How We Gain Knowledge

Popper and KuhnBefore I disappeared from blogging, I had finished up reposting my Wheat and Tares posts on epistemology (i.e. theory of how we gain knowledge. Good summary of my posts found here. Full series found here, in reverse order of course.) But the truth is that throughout my series, I never really had a single post that attempted to explain what epistemology really is.

Conjecture and Refutation

To summarize how epistemology works, the basic idea is that scientific progress is made through a process of conjecture, criticism, and then refutation. Essentially we see something in the world that we wish to have explained or (even more likely) a problem that we can solve if we can explain it. Continue reading

The Growth of the Church Today and in the Future

In a few weeks lesson #9 in Gospel Doctrine focuses on the organization of the Church. While I was studying this lesson for an upcoming Interpreter Scripture Roundtable, I did a quick napkin calculation of the Church’s growth. At a current modest 2.5% growth rate, the LDS Church could have over 33 million members in 30 years, more than doubling the number today, and adding almost 1 million members per year at that point. Reflecting back, it took 117 years to reach just 1 million members total in 1947. The Church has added nearly 10 million just since I was born in 1981, an increase of almost 300%, or a 3 fold increase. For members in their 60s, they’ve seen over 10 fold growth since their birth, and those in their 80s, over 20 fold growth. See the charts I made below: Continue reading

Kuhn’s Insight – John Polkinghorne and The Value of Value

In my last post, I declared victory for Scientific Realism over Positivism on the grounds that even if Positivism is right, it’s first “prediction” must always be that we ignore it as “truth” – at least to some degree – and be committed to our theories a “the truth” or else we can’t make scientific progress.

I therefore declared that on the point that Kuhn and Popper disagree, that Popper wins by default.

However, Kuhn had many insights that Popper missed or downplayed that help fill in the explanation gaps in Popper’s own theories. One of these is the fact that “refutation” really only happens between two (or more) competing theories. While Popper does not deny this, he really didn’t make it as clear as Kuhn either. We will eventually see that this insight is a key point in understanding the value of Theology.

Another explanation gap that Kuhn fills for Popper is explained in this quote:

Fortunately, there is also another sort of consideration that can lead scientists to reject an old paradigm in favor of a new. These are the arguments, rarely made entirely explicit, that appeal to the individual’s sense of the appropriate or the aesthetic – the new theory is staid to be “neater,” “more suitable,” or “simpler” than the old. (The Structure of Scientific Revolutions, p. 155) Continue reading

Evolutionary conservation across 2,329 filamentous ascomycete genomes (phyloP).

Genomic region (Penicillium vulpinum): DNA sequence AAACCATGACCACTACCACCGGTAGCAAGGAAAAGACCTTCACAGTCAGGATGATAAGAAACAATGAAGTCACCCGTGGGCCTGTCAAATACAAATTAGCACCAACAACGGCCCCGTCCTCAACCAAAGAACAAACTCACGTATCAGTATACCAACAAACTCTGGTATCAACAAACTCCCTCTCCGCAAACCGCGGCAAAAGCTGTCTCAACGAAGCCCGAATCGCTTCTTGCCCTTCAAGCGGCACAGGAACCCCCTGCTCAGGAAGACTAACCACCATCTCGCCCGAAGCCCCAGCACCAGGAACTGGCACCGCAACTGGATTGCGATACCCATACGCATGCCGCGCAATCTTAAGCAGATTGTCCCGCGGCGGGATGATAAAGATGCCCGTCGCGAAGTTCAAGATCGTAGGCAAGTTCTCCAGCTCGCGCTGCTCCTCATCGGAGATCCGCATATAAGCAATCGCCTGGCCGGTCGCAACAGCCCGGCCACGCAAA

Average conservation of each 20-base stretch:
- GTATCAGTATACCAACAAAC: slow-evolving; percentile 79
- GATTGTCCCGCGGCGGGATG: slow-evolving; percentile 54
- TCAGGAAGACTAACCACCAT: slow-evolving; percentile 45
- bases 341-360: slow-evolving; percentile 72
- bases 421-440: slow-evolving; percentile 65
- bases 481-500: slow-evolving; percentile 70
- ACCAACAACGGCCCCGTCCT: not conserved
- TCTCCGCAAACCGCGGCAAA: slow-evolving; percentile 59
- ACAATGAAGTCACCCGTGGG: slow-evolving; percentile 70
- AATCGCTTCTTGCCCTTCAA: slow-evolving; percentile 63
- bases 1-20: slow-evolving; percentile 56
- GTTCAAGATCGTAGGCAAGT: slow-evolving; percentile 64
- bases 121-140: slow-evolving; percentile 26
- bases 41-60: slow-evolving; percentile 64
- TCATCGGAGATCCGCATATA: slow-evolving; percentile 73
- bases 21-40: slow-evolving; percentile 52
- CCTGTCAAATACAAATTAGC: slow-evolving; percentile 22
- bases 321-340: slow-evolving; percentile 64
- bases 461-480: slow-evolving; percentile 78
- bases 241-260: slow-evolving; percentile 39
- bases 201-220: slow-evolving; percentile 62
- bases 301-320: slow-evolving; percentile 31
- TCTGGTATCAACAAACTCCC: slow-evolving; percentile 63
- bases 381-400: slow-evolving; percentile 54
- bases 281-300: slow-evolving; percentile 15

Why Scientific Realism Wins

In my last post I quoted Stephen Hawking’s defense of Positivism. He even goes so far as to suggest that there is no all encompassing view of reality but instead only “a family of interconnected theories, each describing its own version of reality…” (p. 70)

But accepting Positivism as the true nature of reality has consequences.

A famous real-world example of different pictures of reality is the contrast between Ptolemy’s Earth-centered model of the cosmos and Copernicus’s sun-centered model. Although it is not uncommon for people to say that Copernicus proved Ptolemy wrong, that is not true. …the real advantage of the Copernican system is that the equations of motion are much simpler in the frame of reference in which the sun is at rest. (p. 71)

Boy, are you ready to accept this? That the earth is no more revolving around the sun then the sun is revolving around the earth and that the only real reason we believe the earth revolves around the sun is because the math is simpler that way? Continue reading

Stephen Hawking’s Defense of Positivism

In my last post I finished comparing Popper and Kuhn and again concluded that there really isn’t much difference between the two other than on the issue of Scientific Realism vs. Positivism. That is to say, Popper believes that science actually discovers theories closer and closer to the truth whereas Kuhn believes it becomes more useful over time in ways that we humans wish it to be, but that there is not necessarily some underlying truth to be discovered.

In a previous post I previously considered the advantages of Scientific Realism vs. Positivism. (See also here) Both have pros and cons, but Scientific Realism is the clear winner when it comes to generating new conjectures and theories. If one were to solely believe in Positivism one would never actually believe in their own theories enough to think up new questions/problems to solve and test. The end result would be the stagnation of science.

However, this fact aside, does this mean Scientific Realism is actually true and Positivism false?

Hawking’s Defense of a Positivist View of Reality

Recently Hawking wrote a book called The Grand Design. In that book, Hawking makes a number of controversial assertions. The one that got the most press time – don’t you just love the media? – was the claim that the laws of physics are sufficient to create the universe and that God has no role to play. This is, actually, a very interesting point and one that deserves rigorous criticism – which I’ll gladly give it in the future.

But in reality, this wasn’t the most important challenge that Hawking makes. The really big challenge Hawking makes in his book is that Positivism is actually the nature of reality, not Scientific Realism. We saw in this past post that Hawking is a Positivist.

Continue reading